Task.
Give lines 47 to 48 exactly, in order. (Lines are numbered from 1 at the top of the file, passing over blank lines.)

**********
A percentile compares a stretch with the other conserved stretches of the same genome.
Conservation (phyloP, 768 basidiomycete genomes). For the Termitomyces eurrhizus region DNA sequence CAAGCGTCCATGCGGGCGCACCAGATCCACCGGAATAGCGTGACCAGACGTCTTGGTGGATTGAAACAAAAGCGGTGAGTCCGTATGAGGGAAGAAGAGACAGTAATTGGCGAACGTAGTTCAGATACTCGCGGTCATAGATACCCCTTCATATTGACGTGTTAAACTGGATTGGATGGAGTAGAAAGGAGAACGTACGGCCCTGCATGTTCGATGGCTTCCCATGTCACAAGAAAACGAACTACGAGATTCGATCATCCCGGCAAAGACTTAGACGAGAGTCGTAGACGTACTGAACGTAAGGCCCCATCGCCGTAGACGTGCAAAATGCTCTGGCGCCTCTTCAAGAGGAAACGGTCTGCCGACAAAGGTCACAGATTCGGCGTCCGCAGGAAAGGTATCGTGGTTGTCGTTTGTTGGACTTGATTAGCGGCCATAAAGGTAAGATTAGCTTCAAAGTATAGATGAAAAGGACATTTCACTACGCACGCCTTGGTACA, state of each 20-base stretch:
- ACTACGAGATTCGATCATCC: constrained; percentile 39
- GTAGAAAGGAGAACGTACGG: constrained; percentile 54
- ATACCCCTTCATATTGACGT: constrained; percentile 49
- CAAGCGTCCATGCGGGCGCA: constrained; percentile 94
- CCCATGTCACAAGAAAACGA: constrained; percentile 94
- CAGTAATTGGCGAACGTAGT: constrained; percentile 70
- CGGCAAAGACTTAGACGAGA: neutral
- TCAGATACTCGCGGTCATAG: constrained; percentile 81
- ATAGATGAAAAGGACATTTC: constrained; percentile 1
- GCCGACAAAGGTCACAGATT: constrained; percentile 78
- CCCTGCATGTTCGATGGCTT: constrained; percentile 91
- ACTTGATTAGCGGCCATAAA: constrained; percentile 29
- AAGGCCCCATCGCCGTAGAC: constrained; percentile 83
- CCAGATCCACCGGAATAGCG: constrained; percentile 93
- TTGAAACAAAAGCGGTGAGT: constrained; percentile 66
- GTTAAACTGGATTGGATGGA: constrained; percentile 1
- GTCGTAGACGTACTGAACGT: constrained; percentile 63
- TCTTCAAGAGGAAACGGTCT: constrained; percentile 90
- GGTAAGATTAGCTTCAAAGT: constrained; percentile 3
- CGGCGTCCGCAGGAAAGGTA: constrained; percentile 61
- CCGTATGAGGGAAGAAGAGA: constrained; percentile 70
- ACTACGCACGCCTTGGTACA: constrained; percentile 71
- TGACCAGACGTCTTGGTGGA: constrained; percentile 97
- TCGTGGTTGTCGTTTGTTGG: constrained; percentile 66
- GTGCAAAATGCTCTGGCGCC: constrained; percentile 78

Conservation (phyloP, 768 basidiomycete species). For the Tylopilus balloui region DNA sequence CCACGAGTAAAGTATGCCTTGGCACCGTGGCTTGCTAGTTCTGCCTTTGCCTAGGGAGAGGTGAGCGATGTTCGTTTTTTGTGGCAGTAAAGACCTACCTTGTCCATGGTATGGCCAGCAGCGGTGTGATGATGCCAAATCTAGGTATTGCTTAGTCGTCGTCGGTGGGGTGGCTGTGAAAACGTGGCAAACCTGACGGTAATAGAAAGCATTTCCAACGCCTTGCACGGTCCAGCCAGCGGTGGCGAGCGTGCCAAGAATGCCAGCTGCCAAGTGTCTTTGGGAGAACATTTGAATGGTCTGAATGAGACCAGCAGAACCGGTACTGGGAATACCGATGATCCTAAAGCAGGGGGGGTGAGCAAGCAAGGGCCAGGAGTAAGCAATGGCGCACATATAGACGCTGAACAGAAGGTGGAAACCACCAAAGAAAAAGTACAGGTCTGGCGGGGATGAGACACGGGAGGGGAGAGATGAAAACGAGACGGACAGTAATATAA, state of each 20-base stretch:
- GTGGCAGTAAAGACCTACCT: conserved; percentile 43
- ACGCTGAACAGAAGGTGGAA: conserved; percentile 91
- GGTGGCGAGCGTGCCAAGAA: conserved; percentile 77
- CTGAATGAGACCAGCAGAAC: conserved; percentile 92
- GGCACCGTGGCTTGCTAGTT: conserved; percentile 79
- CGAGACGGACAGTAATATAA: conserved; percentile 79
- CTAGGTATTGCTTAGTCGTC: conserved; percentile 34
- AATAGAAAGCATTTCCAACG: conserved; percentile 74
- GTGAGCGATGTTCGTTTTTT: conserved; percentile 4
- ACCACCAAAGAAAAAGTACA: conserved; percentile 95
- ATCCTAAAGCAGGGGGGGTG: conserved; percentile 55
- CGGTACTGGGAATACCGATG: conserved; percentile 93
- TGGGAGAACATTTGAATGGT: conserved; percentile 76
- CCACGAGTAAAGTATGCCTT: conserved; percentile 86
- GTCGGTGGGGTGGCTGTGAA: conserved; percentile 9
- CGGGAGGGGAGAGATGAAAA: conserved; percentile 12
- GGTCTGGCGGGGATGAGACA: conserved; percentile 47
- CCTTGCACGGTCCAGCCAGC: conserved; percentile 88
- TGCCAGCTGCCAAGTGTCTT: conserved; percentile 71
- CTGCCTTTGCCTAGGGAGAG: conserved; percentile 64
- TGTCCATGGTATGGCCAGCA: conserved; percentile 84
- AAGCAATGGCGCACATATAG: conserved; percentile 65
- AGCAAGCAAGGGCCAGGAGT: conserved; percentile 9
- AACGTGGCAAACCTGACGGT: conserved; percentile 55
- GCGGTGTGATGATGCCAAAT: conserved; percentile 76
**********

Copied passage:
- TGCCAGCTGCCAAGTGTCTT: conserved; percentile 71
- CTGCCTTTGCCTAGGGAGAG: conserved; percentile 64